Sep 13 2015
The music of keyboardist and composer Wayne Horvitz is a curious and compelling series of expressions. His music is both an invitation and a command, and it follows paths rarely tread by others. Over the course of thirty five years of recording music, Horvitz’s sound has continued to emerge and has achieved a singular identity, and that’s why new projects with new visions can be fundamentally different from those previous and yet still ring with an undeniable familiarity.
For the last handful of decades, the projects of Wayne Horivtz have taken the form of free jazz, straight-ahead big band, small combo, folk, electronica, chamber, classical, ambient minimalism and all the varied shades in between and outside those borders. His output has been diverse and his creativity boundless. Originally making his mark in the NYC downtown scene in the 1980s with the likes of John Zorn, Bobby Previte and Bill Frisell, he eventually moved off to the opposite coast and made a home in Seattle. He continues to make highly creative music in his new digs, and, understandably, his mark influenced a new generation of musicians from the Pacific-Northwest scene.
Four such musicians are the brass quartet, The Westerlies. Having called both Seattle and NYC their home, they set out to perform brass quartet music that, like the music of Horvitz, headed off in many creative directions. It was only natural that they embraced the Horvitz songbook.
Willem de Koch, one of The Westerlies’ two trombonists, commented on what drew him to Horvitz’s music. “Wayne has an uncanny ability to make his music accessible and catchy without sacrificing any artistic merit. No matter how strange or “out” some of his music may be, it always has a strong sense of melody and an element of populism, Americana, and the blues,” adding, “Wayne’s music constantly stretches the listener while never alienating them.”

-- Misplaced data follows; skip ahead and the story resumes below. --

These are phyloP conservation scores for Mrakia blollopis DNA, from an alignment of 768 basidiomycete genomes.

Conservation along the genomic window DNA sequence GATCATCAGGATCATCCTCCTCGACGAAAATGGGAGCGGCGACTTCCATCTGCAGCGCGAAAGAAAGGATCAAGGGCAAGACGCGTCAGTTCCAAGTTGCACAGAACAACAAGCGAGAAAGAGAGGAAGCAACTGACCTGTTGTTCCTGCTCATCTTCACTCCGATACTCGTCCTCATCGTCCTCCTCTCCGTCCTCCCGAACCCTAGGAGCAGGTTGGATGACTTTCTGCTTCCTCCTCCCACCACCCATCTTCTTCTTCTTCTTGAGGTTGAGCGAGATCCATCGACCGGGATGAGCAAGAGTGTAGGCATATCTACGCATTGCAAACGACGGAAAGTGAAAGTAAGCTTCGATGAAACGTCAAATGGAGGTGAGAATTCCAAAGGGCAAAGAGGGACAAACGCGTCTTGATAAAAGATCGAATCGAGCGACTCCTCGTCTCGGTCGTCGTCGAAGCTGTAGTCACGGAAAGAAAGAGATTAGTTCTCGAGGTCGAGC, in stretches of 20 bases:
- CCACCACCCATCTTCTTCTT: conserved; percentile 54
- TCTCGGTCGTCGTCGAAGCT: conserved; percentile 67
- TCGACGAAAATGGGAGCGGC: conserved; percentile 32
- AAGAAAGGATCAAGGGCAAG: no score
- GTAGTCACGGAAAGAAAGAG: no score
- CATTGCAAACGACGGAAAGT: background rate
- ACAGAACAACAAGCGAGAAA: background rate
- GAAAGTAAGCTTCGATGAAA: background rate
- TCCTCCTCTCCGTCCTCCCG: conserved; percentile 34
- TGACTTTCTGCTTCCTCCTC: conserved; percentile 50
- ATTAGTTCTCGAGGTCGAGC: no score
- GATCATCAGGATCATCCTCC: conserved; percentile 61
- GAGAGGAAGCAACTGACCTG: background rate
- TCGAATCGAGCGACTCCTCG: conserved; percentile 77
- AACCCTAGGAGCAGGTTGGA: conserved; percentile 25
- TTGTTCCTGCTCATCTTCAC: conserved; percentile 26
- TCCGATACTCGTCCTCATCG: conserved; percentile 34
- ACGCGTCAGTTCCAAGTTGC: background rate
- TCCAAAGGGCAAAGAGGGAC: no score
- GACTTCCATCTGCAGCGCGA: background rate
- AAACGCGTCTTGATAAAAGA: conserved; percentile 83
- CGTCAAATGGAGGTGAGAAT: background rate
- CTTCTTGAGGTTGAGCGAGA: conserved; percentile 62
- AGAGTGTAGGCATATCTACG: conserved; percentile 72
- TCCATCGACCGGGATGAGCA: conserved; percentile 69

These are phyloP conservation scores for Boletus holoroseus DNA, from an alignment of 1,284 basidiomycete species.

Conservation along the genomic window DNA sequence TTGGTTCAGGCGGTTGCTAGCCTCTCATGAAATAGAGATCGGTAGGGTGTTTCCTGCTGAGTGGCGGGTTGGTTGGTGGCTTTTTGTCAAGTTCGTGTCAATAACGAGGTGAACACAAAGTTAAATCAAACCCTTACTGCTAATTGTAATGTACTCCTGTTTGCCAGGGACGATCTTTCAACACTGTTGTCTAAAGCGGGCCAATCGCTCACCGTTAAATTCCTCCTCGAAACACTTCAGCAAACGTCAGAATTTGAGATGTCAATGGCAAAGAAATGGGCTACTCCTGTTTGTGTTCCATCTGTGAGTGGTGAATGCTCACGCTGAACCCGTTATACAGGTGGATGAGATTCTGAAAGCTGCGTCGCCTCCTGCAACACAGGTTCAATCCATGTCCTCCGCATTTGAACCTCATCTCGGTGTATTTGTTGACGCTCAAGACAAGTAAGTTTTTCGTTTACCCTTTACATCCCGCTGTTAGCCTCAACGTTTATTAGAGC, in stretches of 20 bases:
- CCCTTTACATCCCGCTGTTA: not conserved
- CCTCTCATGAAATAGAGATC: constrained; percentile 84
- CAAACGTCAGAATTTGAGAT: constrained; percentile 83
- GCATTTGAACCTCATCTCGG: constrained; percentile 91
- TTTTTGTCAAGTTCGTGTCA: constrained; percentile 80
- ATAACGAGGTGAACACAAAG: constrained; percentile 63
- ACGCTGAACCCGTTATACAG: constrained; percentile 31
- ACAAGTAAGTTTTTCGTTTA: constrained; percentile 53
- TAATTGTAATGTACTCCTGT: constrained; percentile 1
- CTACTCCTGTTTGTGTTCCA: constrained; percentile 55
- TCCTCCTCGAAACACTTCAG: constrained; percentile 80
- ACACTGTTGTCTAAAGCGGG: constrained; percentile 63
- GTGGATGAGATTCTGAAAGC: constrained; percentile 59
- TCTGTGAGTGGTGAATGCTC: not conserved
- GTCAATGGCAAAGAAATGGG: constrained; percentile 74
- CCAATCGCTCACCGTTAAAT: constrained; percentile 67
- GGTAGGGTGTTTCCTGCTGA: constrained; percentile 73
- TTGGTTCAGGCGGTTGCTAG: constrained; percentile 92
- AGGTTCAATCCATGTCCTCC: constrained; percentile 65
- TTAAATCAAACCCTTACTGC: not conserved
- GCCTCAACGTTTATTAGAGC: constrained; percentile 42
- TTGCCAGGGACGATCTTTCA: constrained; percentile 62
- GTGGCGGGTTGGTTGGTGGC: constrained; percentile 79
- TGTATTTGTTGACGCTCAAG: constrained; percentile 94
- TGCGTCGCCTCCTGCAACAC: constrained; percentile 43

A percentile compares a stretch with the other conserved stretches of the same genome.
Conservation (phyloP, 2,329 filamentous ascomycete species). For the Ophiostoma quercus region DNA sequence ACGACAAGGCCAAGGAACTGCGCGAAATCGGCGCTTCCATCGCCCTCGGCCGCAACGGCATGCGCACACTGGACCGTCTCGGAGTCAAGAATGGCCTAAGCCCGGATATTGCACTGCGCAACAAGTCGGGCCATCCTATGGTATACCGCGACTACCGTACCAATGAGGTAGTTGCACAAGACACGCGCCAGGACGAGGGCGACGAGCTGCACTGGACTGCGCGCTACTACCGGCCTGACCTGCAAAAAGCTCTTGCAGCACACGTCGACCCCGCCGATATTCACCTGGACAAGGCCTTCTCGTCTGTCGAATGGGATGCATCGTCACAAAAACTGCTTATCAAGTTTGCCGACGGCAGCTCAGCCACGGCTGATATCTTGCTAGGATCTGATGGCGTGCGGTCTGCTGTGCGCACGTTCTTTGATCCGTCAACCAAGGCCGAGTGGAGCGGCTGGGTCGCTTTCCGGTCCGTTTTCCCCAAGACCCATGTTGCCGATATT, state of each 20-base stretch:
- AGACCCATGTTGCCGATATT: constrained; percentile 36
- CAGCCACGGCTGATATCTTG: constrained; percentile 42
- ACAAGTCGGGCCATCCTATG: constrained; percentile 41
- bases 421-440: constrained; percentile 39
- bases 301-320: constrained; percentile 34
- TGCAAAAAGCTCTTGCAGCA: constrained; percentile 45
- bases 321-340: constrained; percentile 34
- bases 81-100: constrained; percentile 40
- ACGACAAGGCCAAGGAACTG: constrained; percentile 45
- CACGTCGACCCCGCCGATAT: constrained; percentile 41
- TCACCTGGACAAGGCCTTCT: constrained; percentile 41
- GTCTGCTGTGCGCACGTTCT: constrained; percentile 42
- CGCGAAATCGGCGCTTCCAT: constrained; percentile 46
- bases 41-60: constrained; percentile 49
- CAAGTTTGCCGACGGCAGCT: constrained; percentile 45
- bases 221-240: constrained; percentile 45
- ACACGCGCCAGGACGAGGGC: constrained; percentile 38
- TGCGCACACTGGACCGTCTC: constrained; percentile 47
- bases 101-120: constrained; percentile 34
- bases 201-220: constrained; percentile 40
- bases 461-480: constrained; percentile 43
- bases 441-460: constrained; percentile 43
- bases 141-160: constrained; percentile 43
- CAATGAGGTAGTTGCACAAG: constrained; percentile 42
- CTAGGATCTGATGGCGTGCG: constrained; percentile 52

Following a performance of Horvitz’s music at John Zorn’s venue The Stone, they went into the recording studio and ended up with their debut, Wish the Children Would Come On Home: The Music of Wayne Horvitz.
Of remarkable achievement is how they dipped into the compositions of many different Horvitz projects, encompassing a wide array of sounds and expressions, and by finding the common traits shared by these musics, the Westerlies quartet tied the renditions up into a nice, tidy, cohesive bundle. Furthermore, as Wayne Horvitz himself astutely points out in the album’s liner notes: These compositions were not originally written for brass.